Retired U.S. Army Maj. Gen. Tony Cucolo is just getting his bearings as interim executive director of the John Ben Shepperd Public Leadership Institute, but he already has some ideas on possible directions it could take.
The announcement that Cucolo, who is associate vice chancellor for leadership development and veterans affairs with the University of Texas System, would step into the top spot at JBS was made in March.
Cucolo said UTPB President Sandra Woodley sees the great potential in the institute and wants to have it linked more closely with the university than it has been.
“That’s not a criticism, it’s just a new approach so she wants to work with the advisory council and not lose the connection to the legacy of John Ben Shepperd — motivating young people for public service, but perhaps take it in a new direction,” Cucolo said.
“We don’t know what that direction is yet. We have a lot of ideas, but I personally worked on the strategic plan for the UT System for Chancellor (William) McRaven. I know how important it is to have the elements of an organization understand and be a part of the strategic plan. Dr. Woodley is just now kicking off her strategic planning and JBS PLI will be a part of that strategic plan,” he added.
Cucolo served more than 35 years in the U.S. Army, retiring at the rank of major general in September 2014. He joined the UT System in 2015 as associate vice chancellor for leadership development and veterans affairs.
In that role, he’s responsible for working with all academic and health institutions in leadership development for undergraduate and graduate students, leadership development programs for mid-level and senior campus leaders, and the establishment of an executive level leadership institute.
Additionally, he is responsible for the coordination and integration of veterans’ affairs and veterans support activities across all institutions. He serves as the system’s liaison to campus ROTC programs and is also a member of UT System’s Department of Defense Advisory Group, the UT System website said.
Cucolo said a thought is to sustain efforts to motivate young people to participate in the public sector locally, nationally and internationally and develop in them a propensity to serve.
“That would be a sustainment of what this wonderful place has done in the spirit of John Ben Shepperd,” he said.
A second track would be pure leader development, which Cucolo said could be a revenue generator.
“Foremost in my mind is the fact that public higher education in general is getting less and less state funding. The John Ben Shepperd Public Leadership Institute is no longer a special item in the state budget. … We have one more year left as a special item, so the second track I’m thinking of —this is all pre-decisional — … would be perhaps revenue generation by offering leader development packages,” Cucolo said.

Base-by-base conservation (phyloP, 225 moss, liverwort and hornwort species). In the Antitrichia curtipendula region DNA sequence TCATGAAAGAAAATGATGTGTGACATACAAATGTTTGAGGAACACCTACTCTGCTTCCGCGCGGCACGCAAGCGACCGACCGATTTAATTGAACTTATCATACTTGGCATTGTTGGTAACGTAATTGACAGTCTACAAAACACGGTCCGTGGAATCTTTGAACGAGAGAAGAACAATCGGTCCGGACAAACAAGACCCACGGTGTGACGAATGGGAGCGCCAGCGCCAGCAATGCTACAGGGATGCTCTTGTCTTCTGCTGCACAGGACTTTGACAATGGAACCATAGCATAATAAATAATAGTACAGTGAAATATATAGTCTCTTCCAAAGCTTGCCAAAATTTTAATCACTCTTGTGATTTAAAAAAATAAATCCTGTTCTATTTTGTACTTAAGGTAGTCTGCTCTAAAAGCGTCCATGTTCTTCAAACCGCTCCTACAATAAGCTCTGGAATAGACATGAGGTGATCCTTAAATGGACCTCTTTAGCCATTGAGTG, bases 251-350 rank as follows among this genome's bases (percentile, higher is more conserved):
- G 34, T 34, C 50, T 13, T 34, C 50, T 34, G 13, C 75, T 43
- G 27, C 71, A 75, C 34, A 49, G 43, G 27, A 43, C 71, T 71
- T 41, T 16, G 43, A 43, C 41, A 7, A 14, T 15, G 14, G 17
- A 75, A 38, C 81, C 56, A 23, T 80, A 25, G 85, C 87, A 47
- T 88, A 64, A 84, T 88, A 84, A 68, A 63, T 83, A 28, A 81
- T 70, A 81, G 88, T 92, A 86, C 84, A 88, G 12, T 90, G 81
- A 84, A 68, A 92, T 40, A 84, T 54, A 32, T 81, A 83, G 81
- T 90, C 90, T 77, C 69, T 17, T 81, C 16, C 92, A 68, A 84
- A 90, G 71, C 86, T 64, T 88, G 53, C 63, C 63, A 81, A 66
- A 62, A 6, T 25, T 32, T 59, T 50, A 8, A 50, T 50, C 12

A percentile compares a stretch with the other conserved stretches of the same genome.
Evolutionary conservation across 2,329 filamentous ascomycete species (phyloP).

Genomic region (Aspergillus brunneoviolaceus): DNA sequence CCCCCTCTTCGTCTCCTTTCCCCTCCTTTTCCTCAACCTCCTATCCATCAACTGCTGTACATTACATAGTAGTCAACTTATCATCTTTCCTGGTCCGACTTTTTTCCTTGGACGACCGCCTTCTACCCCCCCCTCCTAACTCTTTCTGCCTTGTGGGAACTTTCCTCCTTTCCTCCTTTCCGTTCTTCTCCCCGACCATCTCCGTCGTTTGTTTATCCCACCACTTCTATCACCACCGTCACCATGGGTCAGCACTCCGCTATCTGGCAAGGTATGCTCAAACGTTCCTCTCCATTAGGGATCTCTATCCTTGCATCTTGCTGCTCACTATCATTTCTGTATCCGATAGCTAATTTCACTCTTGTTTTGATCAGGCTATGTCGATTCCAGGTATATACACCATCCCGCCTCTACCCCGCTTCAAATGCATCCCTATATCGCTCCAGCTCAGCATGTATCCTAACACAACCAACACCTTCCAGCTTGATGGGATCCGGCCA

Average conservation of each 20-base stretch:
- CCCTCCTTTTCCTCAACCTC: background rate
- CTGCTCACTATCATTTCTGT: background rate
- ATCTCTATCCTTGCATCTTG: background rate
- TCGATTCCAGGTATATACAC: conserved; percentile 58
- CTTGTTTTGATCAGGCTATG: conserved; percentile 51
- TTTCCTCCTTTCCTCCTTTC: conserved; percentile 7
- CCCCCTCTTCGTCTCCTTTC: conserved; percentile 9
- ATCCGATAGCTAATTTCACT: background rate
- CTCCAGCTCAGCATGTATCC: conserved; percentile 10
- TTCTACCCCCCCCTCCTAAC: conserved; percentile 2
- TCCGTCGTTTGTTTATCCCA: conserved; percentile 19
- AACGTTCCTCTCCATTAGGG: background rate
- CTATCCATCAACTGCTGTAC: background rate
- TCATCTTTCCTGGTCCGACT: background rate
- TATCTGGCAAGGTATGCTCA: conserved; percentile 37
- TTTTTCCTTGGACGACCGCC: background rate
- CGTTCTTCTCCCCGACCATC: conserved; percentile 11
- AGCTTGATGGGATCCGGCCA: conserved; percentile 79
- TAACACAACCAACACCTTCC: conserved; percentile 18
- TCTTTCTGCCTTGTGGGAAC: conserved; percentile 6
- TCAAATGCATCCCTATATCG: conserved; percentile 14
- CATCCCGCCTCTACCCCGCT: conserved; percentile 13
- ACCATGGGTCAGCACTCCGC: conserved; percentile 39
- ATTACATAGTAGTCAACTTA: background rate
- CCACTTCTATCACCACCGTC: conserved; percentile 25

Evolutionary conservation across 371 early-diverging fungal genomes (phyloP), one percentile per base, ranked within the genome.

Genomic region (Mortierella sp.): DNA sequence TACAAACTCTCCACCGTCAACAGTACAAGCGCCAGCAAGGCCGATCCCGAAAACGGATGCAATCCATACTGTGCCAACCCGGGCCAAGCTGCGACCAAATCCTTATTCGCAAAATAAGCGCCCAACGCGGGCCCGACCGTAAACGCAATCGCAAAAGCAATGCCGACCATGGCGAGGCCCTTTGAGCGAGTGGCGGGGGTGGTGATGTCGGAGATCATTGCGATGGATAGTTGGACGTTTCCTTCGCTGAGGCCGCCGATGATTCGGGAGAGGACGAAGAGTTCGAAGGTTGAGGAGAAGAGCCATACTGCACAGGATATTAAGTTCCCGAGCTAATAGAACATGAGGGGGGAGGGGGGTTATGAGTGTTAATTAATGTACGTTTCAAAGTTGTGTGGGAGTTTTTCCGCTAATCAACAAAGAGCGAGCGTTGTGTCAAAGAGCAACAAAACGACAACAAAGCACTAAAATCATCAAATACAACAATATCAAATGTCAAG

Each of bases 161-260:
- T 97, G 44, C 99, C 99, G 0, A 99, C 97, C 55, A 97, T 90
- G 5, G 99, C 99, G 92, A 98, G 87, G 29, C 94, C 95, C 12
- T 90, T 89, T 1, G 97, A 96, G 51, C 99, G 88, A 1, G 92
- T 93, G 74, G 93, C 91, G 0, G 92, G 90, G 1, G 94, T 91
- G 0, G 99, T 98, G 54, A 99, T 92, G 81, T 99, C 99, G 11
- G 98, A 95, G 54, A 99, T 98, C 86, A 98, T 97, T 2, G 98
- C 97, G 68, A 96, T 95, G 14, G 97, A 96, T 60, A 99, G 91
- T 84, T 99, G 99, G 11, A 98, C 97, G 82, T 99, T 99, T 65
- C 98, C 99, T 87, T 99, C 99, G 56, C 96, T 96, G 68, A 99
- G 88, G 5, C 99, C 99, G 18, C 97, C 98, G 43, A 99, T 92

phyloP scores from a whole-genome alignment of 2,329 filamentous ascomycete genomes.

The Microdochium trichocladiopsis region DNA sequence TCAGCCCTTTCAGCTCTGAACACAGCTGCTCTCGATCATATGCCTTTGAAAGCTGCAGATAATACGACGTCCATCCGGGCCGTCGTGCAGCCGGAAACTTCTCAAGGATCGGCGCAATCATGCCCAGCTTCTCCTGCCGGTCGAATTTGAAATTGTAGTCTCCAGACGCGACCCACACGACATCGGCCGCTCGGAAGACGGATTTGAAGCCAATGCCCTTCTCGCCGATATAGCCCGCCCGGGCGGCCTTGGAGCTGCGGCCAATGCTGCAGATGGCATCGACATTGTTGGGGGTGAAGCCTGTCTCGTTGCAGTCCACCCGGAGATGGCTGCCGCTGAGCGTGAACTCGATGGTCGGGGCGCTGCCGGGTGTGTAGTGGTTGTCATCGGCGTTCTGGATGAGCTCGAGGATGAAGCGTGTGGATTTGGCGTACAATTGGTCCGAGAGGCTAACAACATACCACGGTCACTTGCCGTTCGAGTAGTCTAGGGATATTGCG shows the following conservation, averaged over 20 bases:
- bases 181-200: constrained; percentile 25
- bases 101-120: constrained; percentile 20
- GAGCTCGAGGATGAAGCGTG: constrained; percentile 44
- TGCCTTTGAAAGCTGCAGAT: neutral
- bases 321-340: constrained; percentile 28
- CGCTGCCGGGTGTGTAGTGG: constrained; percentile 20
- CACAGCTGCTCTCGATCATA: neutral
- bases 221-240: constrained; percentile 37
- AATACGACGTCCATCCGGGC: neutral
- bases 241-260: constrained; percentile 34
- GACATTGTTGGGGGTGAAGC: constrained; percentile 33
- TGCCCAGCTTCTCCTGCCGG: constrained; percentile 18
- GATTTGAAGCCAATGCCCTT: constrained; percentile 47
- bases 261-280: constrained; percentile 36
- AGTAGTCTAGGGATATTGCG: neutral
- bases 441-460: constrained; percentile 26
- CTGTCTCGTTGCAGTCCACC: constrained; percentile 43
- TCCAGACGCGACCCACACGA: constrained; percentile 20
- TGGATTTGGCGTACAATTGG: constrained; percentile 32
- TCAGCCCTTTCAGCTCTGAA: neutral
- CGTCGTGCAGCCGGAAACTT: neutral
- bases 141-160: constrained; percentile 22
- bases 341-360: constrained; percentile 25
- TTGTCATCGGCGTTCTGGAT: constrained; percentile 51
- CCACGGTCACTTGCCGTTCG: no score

An example of a special line item are supplemental funds given to UTPB to help retain faculty and staff during the oil boom and it was given to start the colleges of engineering and nursing as start-up money. Over time, you’re supposed to generate enough revenue to start covering the costs.
“I can tell you from my travels around the state in my role as a leader development person for the UT System that there are niche opportunities for leader development. I think the energy sector is one of them,” Cucolo said.
Third track would be being a “thought leader” on energy policy, he said.
“I’d like to attract national and international thought leaders to this location, to the Midland-Odessa region to meet talk. There’s something about the atmosphere that just gets you focused on task at hand,” Cucolo added.
Woodley said UTPB is happy to have someone with Cucolo’s experience and talent to help JBS through its transition.
“We’re not sure what’s going to happen long term, but we think he’s the right person at the right time to help us work with leaders on the long-term, strategic plan of JBS. It comes at a perfect time when we’re working on the long-term strategic plan for the university, so these are not disconnected and they should not be disconnected,” Woodley said.
She added that officials are starting to look at how to improve the JBS Public Leadership Institute moving forward and Cucolo is going to be a big part of that.
“We’re in the brainstorming phase,” Woodley said. “That’s really what we’re doing. We want to get the advisory boards and other community leaders who are interested in JBS together with him and with us to really map out the future for that and then to figure out how to make that grow.”
“Part of the strategy that we’re looking at is can we build capacity around leadership training that provides this badly needed service for industry and the community, but also brings in revenue. We’re interested in that pathway. We’re looking at models like the LBJ School of Public Policy where we have a way of doing that. We’re trying to learn from that, so we don’t know what the future holds but we are excited about mapping that out over the next six months,” she added.
As for future events, like the Texas Leadership Forum and JBS Distinguished Lecture Series, Cucolo said the panel discussion titled “Shale and Texas Energy: Past and Future” set for 7 p.m. April 26 at the Wagner Noel Performing Arts Center is still on.
But plans to have the Texas Leadership Forum in Odessa have been postponed probably until late September.
Cucolo said plans are being made to set up the Texas Leadership Forum for April 2019 in Austin.
On how often he’ll be in Odessa, he said that is still being figured out.
“I had a lot of UT System commitments through first week in May. After that, I have no idea,” Cucolo said.